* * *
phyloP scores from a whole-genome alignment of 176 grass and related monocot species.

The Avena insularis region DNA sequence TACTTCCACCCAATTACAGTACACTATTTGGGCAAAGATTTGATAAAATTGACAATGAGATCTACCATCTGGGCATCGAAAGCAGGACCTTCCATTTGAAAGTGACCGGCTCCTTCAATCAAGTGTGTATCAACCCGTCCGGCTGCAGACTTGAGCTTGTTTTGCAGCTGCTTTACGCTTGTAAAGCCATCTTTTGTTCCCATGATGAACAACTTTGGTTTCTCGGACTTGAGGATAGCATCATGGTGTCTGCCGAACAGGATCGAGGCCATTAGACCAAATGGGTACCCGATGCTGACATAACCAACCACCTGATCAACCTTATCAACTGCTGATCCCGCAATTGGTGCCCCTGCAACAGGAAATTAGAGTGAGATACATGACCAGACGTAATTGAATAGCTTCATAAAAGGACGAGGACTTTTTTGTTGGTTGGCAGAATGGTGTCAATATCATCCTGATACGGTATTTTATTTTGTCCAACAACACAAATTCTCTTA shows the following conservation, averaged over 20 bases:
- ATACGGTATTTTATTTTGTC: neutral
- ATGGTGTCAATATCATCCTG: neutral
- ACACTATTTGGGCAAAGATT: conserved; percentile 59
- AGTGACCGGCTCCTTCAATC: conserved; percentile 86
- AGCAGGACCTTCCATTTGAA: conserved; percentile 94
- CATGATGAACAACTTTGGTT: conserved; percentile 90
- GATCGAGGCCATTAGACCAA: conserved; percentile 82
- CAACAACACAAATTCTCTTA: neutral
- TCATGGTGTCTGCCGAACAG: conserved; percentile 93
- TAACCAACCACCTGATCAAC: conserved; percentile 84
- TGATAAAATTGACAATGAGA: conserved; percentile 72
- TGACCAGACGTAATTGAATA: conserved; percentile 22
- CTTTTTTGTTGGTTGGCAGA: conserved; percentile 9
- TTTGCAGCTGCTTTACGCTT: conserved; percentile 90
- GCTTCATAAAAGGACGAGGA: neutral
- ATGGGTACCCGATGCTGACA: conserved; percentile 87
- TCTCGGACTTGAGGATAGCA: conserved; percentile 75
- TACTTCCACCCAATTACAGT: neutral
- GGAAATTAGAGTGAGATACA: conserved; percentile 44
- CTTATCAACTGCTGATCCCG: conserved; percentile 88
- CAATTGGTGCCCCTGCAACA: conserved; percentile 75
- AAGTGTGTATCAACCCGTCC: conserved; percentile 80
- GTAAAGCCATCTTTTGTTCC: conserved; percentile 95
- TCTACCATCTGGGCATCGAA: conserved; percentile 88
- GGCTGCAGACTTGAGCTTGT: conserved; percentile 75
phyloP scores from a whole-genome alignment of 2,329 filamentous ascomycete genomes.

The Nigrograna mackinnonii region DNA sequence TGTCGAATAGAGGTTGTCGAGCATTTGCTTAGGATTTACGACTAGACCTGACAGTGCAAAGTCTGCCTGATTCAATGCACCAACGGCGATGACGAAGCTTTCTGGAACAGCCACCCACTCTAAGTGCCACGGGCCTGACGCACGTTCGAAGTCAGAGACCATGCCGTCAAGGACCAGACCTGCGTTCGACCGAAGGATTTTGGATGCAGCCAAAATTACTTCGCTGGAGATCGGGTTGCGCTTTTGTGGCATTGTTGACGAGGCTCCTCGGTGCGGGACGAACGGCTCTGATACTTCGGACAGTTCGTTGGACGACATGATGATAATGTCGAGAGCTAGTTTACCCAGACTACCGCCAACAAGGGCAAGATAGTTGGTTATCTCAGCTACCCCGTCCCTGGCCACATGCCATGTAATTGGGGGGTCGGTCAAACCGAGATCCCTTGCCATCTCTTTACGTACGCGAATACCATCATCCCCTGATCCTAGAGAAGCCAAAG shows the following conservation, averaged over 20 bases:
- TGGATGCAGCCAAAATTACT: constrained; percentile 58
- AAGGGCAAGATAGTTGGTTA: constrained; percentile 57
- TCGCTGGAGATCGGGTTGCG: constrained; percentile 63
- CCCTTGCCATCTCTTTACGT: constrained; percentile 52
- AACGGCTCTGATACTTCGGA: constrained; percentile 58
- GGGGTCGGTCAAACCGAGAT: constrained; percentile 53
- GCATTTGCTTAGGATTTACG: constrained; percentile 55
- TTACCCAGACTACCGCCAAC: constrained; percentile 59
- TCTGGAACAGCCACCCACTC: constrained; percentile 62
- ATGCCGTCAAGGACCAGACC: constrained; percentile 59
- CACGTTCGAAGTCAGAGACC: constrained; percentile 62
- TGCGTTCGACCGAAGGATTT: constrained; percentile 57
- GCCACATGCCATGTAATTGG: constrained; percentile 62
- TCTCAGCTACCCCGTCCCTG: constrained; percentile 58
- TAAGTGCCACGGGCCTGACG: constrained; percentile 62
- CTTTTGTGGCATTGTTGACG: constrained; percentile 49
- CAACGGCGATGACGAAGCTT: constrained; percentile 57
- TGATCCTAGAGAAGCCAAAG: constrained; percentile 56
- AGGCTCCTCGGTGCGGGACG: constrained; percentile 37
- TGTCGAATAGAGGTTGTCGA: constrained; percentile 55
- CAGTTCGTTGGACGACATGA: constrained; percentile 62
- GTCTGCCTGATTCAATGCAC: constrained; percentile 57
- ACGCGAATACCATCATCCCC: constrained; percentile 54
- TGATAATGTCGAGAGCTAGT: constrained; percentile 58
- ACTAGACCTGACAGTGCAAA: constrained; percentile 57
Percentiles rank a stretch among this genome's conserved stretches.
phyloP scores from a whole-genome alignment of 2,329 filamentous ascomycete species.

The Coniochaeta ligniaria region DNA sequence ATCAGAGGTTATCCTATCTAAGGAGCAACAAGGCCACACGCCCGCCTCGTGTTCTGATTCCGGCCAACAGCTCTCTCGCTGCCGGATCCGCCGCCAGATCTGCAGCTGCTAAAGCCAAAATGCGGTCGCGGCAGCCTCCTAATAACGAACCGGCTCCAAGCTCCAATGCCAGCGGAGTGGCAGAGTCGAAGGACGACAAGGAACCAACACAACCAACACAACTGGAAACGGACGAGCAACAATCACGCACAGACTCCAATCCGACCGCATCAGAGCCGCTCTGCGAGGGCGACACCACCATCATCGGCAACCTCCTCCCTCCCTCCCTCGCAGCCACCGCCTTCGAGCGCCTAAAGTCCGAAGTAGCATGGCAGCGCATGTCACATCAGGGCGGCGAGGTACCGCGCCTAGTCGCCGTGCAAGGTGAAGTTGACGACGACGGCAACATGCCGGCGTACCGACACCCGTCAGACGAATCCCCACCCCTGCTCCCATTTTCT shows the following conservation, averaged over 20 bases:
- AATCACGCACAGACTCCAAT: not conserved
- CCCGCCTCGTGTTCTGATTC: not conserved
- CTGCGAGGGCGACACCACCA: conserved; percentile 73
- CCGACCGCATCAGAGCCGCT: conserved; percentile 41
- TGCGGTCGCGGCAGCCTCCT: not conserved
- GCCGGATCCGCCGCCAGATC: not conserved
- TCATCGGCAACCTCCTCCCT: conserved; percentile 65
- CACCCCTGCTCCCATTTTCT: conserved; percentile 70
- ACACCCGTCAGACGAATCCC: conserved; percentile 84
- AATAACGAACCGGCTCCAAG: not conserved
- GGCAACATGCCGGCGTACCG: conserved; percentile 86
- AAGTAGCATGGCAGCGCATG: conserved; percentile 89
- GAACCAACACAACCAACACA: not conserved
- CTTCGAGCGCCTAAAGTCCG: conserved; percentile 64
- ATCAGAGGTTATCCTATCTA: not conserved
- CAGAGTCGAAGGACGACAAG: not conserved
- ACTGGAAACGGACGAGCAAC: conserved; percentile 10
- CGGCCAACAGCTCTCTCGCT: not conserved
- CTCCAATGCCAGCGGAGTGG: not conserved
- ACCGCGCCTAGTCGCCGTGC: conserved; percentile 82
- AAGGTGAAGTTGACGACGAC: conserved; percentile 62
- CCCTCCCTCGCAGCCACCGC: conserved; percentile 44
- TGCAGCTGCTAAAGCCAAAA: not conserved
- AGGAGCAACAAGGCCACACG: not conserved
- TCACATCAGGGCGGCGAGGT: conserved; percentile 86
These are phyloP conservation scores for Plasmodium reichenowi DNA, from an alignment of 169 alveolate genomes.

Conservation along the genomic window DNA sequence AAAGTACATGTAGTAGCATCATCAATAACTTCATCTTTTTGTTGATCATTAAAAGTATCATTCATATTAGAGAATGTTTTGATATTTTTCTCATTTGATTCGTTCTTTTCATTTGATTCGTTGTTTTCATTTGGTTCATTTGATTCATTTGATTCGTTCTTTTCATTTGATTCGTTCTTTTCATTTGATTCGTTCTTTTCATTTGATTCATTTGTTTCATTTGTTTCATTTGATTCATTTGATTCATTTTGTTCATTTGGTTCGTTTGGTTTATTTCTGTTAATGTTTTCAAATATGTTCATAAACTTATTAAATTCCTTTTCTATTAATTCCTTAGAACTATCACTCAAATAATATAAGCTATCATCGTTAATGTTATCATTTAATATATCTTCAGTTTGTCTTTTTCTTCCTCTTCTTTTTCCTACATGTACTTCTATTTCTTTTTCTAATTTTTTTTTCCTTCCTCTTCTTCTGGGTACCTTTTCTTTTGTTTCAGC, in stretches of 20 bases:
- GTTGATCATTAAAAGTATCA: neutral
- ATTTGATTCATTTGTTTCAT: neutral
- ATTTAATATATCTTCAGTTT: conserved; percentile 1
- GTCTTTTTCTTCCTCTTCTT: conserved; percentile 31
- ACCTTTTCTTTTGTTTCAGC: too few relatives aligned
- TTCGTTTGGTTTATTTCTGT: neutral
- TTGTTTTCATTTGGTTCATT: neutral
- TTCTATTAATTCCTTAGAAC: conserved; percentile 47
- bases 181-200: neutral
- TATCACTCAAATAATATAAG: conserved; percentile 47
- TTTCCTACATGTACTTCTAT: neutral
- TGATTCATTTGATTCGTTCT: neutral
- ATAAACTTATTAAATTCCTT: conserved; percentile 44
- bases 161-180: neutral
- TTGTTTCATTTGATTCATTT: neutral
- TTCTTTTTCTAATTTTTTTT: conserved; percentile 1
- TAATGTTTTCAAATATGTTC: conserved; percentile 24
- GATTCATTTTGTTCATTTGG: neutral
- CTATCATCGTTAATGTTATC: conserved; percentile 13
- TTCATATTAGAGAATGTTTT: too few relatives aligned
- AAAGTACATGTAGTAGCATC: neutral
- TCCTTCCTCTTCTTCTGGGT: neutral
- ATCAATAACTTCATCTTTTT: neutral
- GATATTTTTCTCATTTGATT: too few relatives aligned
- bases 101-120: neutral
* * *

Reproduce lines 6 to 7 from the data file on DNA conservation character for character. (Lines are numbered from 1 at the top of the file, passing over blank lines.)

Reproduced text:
- AGTGACCGGCTCCTTCAATC: conserved; percentile 86
- AGCAGGACCTTCCATTTGAA: conserved; percentile 94